A large (30 mm) VICKSBURG/MISS single-circle postmark with month, day, and year dates was placed into use in early May 1863. This postmark (along with rate-marking handstamps) was ordered from the Confederate Post Office Department on April 15, 1863. The order was addressed to “Mr. J. Baumgarten, Contractor.” Julius Baumgarten prepared postmarks and other handstamps for many towns in the Confederacy. This single-circle postmark with sanserif town and state name is typical of the postmarks made by Baumgarten. The earliest recorded use of the VICKSBURG/MISS single-circle postmark with month, day, and year dates is May 6, 1863. This indicates that the manufacture and delivery time of the postmark and other handstamps from Baumgarten was less than a month. The latest recorded use is May 11, although this postmark probably was used until the beginning of the land-based siege of Vicksburg May 18, 1863.
For examples of the late single-circle postmark, see: 5¢ Blue Typographs with Late CSA Postmark
Covers recorded from the collections of Confederate Stamp Alliance members and from auction catalogs indicate that during the period of “U. S. Postage Used After Secession” Postmaster Sloan’s supply of stamps and stamped envelopes consisted primarily of the U.S. 3¢ dull red stamp and the U.S. 3¢ red star-die and “Nesbitt” envelopes. This period lasted from January 9, 1861 (when Mississippi seceded from the Union) to May 31, 1861 (the day before the Confederate Post Office Department took over operation of the postal system).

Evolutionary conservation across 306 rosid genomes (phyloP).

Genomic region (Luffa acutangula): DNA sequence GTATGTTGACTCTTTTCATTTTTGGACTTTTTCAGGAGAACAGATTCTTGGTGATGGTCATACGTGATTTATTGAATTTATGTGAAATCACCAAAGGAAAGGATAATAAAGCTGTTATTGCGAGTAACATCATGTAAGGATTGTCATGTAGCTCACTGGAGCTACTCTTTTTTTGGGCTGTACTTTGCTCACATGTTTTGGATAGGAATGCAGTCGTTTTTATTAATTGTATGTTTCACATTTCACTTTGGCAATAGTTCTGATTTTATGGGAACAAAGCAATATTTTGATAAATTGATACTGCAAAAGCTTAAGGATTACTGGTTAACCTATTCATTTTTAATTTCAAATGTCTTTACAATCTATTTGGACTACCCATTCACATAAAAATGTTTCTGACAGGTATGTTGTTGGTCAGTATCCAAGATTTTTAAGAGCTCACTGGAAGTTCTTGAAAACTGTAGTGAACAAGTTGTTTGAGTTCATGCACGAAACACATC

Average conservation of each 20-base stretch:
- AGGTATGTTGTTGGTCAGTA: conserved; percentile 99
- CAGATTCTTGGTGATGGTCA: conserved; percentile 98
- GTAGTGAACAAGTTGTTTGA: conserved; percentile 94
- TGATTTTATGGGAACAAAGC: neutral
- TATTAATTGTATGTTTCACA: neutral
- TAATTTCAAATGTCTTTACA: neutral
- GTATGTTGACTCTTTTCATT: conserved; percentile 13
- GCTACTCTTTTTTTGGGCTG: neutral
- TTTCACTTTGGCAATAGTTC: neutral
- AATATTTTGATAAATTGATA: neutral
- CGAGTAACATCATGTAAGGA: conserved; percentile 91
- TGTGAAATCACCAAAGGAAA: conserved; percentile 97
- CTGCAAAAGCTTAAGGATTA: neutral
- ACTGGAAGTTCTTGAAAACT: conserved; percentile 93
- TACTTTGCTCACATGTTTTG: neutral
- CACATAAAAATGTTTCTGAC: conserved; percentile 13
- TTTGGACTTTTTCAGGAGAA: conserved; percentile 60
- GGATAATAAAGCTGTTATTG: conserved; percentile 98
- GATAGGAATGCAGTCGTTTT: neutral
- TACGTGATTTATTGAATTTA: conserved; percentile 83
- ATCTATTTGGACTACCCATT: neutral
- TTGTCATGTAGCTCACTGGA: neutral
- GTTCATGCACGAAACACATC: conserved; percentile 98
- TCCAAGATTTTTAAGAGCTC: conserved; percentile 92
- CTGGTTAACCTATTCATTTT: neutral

Eleven covers showing usage of the U.S. 3¢ dull red stamp were recorded with postmarks dated MAR/7, MAR/25, MAR/30, APR/6, APR/11, APR/13, APR/24, APR/27, APR/–, MAY/5, and MAY/11 (1861), and one cover with four U.S 3¢ rose-brown stamps dated FEB/21. Twelve covers showing usage of the 3¢ red star-die envelopes were recorded – one cover with the postmark dated FEB/2 (1861) during the period of “U.S. Postage Used in Independent State” (from January 9 to February 3, 1861), and eleven covers with the postmark dated MAR/7, MAR/12, MAR/25, APR/1, APR/5, APR/9, APR/11 (2), APR/23, APR/29, and MAY/31 (1861) during the period of “U.S. Postage Used in Confederate State” (from February 4 to May 31, 1861). One U. S. 3¢ red “Nesbitt” stamped envelope was recorded with the postmark dated FEB/15 (1861). The postage on at least eight of these covers or stamped envelopes were canceled with a grid killer, two with a PAID handstamp, and one with a target killer.